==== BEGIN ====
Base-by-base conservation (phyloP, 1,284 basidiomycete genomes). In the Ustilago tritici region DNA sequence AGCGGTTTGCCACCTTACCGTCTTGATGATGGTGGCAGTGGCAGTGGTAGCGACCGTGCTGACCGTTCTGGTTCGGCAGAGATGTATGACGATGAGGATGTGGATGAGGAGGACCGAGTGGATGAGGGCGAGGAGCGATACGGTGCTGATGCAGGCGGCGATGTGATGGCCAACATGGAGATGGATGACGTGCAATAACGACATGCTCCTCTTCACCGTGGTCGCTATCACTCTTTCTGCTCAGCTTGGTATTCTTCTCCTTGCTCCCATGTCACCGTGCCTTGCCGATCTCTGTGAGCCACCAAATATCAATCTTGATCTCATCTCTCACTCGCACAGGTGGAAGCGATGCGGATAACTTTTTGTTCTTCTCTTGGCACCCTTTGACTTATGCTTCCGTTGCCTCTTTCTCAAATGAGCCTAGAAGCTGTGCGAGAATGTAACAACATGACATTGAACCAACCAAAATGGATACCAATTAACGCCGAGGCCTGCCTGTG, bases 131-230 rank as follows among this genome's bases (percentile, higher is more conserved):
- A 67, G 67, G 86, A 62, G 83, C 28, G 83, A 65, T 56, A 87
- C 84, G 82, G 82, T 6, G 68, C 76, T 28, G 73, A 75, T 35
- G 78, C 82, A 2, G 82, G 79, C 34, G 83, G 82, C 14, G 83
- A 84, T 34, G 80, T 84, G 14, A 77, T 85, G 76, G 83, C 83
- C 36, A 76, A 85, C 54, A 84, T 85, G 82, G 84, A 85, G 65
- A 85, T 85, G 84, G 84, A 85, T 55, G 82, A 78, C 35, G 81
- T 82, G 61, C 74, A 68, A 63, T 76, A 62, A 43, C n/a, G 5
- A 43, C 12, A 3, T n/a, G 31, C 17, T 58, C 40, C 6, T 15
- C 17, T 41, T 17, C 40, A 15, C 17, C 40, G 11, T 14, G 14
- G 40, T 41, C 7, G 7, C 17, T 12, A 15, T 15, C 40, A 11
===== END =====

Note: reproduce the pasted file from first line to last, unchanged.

Base-by-base conservation (phyloP, 1,284 basidiomycete genomes). In the Ustilago tritici region DNA sequence AGCGGTTTGCCACCTTACCGTCTTGATGATGGTGGCAGTGGCAGTGGTAGCGACCGTGCTGACCGTTCTGGTTCGGCAGAGATGTATGACGATGAGGATGTGGATGAGGAGGACCGAGTGGATGAGGGCGAGGAGCGATACGGTGCTGATGCAGGCGGCGATGTGATGGCCAACATGGAGATGGATGACGTGCAATAACGACATGCTCCTCTTCACCGTGGTCGCTATCACTCTTTCTGCTCAGCTTGGTATTCTTCTCCTTGCTCCCATGTCACCGTGCCTTGCCGATCTCTGTGAGCCACCAAATATCAATCTTGATCTCATCTCTCACTCGCACAGGTGGAAGCGATGCGGATAACTTTTTGTTCTTCTCTTGGCACCCTTTGACTTATGCTTCCGTTGCCTCTTTCTCAAATGAGCCTAGAAGCTGTGCGAGAATGTAACAACATGACATTGAACCAACCAAAATGGATACCAATTAACGCCGAGGCCTGCCTGTG, bases 131-230 rank as follows among this genome's bases (percentile, higher is more conserved):
- A 67, G 67, G 86, A 62, G 83, C 28, G 83, A 65, T 56, A 87
- C 84, G 82, G 82, T 6, G 68, C 76, T 28, G 73, A 75, T 35
- G 78, C 82, A 2, G 82, G 79, C 34, G 83, G 82, C 14, G 83
- A 84, T 34, G 80, T 84, G 14, A 77, T 85, G 76, G 83, C 83
- C 36, A 76, A 85, C 54, A 84, T 85, G 82, G 84, A 85, G 65
- A 85, T 85, G 84, G 84, A 85, T 55, G 82, A 78, C 35, G 81
- T 82, G 61, C 74, A 68, A 63, T 76, A 62, A 43, C n/a, G 5
- A 43, C 12, A 3, T n/a, G 31, C 17, T 58, C 40, C 6, T 15
- C 17, T 41, T 17, C 40, A 15, C 17, C 40, G 11, T 14, G 14
- G 40, T 41, C 7, G 7, C 17, T 12, A 15, T 15, C 40, A 11